Evaluating Demand Generation (Stylish Man) for HIV/Family Planning Services Rakai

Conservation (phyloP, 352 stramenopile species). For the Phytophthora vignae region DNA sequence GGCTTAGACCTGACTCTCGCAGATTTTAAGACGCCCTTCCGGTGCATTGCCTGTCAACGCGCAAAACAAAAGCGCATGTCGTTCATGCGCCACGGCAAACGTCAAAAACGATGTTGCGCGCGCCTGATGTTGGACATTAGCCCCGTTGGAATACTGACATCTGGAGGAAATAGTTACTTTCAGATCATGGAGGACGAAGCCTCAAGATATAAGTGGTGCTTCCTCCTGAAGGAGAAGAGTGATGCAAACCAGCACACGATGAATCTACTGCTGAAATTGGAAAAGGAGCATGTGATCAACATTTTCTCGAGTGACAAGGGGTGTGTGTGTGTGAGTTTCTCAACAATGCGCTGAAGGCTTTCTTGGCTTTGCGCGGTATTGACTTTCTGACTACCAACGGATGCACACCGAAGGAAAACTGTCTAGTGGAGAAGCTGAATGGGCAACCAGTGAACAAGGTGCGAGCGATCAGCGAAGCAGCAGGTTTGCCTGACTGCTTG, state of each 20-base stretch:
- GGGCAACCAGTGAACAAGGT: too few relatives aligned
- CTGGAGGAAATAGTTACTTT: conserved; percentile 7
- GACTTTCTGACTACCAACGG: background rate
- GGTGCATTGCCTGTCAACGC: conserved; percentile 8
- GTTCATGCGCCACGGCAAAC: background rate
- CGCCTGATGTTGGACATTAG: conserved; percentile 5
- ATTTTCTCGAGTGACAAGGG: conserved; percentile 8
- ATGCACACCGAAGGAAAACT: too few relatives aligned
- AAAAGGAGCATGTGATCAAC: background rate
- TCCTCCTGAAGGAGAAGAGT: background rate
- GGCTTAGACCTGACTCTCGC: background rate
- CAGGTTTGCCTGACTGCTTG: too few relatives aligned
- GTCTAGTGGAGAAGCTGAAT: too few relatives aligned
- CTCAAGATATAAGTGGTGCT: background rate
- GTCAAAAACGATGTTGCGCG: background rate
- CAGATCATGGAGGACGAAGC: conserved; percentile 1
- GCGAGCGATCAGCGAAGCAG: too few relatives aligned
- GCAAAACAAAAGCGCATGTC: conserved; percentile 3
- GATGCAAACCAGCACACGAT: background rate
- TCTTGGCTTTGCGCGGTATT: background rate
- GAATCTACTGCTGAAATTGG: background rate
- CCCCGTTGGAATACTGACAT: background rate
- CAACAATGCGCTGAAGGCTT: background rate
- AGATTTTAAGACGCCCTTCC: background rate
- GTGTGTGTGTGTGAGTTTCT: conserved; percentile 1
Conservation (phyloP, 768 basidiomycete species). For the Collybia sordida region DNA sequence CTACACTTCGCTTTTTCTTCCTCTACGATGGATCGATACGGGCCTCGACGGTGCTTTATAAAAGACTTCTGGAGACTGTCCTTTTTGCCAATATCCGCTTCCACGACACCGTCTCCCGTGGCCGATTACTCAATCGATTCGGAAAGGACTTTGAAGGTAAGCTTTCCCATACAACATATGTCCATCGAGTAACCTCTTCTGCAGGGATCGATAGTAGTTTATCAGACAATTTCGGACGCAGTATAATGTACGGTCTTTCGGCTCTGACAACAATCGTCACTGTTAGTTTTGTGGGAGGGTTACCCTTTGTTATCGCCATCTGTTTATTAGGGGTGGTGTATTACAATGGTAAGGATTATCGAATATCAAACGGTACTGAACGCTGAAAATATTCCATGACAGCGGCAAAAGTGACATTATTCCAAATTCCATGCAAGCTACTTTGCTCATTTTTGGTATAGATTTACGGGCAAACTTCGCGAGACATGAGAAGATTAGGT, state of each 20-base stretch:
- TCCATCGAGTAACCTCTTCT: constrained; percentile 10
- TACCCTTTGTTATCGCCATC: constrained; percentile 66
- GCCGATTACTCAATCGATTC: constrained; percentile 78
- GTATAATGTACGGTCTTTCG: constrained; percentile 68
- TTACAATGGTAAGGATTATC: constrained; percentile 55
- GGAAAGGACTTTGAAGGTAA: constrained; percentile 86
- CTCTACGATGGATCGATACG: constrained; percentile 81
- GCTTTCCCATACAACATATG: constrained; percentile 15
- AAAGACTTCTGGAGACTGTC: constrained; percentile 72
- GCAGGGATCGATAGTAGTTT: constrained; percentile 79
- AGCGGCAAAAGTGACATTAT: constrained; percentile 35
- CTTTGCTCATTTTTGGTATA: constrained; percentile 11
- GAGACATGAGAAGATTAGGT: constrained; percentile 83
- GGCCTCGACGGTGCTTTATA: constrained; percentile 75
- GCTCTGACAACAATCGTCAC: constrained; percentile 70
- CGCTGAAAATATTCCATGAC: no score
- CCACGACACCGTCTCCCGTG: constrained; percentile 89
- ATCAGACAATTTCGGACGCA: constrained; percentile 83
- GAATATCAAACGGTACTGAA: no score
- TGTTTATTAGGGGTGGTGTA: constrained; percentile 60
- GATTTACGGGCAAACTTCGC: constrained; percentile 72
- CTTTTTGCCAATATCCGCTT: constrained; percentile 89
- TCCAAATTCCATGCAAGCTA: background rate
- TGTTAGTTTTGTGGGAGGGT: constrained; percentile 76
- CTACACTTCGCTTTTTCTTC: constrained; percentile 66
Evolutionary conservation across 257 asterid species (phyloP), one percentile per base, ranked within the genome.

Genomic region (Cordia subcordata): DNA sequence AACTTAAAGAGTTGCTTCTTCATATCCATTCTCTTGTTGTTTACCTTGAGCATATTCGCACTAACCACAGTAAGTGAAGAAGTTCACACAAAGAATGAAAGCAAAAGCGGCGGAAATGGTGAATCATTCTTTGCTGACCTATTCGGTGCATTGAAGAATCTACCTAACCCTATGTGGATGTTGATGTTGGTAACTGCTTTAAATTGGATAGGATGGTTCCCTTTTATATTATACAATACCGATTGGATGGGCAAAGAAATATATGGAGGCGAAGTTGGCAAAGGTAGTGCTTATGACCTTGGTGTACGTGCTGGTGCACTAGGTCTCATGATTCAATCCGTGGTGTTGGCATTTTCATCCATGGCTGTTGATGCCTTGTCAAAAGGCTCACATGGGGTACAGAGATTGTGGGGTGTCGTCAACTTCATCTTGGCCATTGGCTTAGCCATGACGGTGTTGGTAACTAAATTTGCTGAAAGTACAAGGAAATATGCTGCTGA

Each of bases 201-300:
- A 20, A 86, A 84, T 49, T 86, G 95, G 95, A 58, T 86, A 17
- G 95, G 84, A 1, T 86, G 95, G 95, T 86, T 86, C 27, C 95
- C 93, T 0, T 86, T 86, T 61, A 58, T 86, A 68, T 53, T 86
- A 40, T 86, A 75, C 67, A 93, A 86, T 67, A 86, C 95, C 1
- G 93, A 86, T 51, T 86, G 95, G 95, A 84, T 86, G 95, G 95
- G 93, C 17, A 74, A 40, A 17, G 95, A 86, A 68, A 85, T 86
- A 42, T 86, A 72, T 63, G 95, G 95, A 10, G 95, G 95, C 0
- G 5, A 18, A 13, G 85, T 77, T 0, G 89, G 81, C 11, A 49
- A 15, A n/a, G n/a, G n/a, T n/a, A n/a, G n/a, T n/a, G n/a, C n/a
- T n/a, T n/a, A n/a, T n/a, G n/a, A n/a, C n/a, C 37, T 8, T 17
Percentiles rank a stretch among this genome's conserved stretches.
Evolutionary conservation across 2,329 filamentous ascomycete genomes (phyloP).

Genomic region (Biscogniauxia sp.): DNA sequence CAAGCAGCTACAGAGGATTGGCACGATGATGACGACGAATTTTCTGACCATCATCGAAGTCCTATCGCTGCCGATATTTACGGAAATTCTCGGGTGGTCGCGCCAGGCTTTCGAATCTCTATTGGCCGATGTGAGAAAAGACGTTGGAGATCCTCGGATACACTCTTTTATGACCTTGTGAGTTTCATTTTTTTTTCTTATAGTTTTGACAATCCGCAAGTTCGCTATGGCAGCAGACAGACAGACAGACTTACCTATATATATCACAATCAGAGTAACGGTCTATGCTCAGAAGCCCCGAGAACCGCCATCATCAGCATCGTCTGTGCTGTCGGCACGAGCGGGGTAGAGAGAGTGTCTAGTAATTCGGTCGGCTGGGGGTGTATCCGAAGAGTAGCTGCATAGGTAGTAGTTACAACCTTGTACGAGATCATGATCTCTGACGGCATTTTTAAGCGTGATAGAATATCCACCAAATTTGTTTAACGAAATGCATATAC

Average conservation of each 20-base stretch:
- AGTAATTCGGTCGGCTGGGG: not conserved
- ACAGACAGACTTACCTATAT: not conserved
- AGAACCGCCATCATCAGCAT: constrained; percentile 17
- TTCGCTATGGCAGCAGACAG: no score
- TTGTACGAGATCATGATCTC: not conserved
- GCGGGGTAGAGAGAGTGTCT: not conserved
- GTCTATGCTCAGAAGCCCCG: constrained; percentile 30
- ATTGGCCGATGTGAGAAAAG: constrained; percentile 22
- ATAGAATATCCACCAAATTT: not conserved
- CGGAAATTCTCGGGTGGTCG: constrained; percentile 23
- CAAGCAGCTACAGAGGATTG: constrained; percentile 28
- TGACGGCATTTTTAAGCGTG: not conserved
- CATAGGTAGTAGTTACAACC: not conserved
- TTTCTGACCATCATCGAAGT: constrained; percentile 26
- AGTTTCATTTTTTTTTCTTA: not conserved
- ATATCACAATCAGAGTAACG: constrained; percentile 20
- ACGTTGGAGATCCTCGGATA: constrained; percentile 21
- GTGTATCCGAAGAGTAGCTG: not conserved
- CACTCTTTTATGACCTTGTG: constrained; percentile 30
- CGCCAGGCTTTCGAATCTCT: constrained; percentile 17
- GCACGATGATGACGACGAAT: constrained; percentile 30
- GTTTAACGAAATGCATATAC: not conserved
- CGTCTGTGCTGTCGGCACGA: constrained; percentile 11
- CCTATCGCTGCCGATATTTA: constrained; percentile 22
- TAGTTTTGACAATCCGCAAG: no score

In response to PAR-13-055 for Dissemination and Implementation Research in Health, we propose to test a novel demand generation strategy, the "Stylish Man", to increase uptake of Combined HIV Prevention (CHP) in Rakai, Uganda. CHP includes evidence-based biomedical interventions, including safe male circumcision (SMC), antiretroviral therapy (ART) and prevention of mother to child transmission (p-MTCT), as well as behavioral interventions. CHP may substantially attenuate the HIV epidemic; however, optimal effects require high rates of CHP coverage. With PEPFAR funds, the Rakai Health Sciences Program (RHSP) provides CHP in Rakai District, Uganda. Our ongoing 54 village Rakai Community Cohort Study (RCCS), with community HIV prevalence ranging from 6% to 42%, provides longitudinal data on rates of CHP coverage, including SMC, ART and p-MTCT; risk behaviors; and HIV incidence. We have preliminary evidence that CHP is reducing HIV incidence in Rakai, but coverage remains suboptimal (as elsewhere in Africa), particularly in men, reducing program impact. Our data suggest that CHP supply is not the limiting factor, but that there is a "deficit in demand". We conducted extensive qualitative research and identified barriers to CHP uptake, which were most pronounced among men. Based on these data as well as social cognitive theory and the social ecological model, we developed and piloted an innovative male-focused CHP demand generation strategy, the "Stylish Man Program" (SMP) which is male-friendly without excluding exclude women. The SMP strives to "demedicalize" CHP by deemphasizing health-focused messages and instead stressing "taking charge of your life". The SMP has two distinct but related elements: (1) mass media (MM) via radio and posters; and (2) community-level mobilization via the "Stylish Man Event" (SMEvent) which includes entertainment and contests with embedded CHP promotion, and immediate access to services. Pilot data are encouraging (ex., a fourfold increase in the number of male circumcision clients coming to RHSP mobile clinics compared to prior service statistics). We propose to conduct a 3 year cluster randomized trial of MM plus SMEvents (intervention arm) compared to MM alone (control), in 25 RCCS communities aggregated into ~12 clusters per arm (50 communities in all). The primary outcome will be intent-to-treat community-level rates of CHP coverage (focus on ART, SMC, p-MTCT) by arm. We will also monitor rates of key behaviors and HIV incidence, and compare them between arms and to rates observed in communities in each arm prior to study initiation. Secondary outcomes will thus be time trends in HIV incidence, key behaviors and CHP coverage in each arm prior to and during the study. We have PEPFAR funding for all the CHP services. The design optimizes efficiency and will rapidly provide data on the effects of innovative demand generation for other CHP programs in Africa.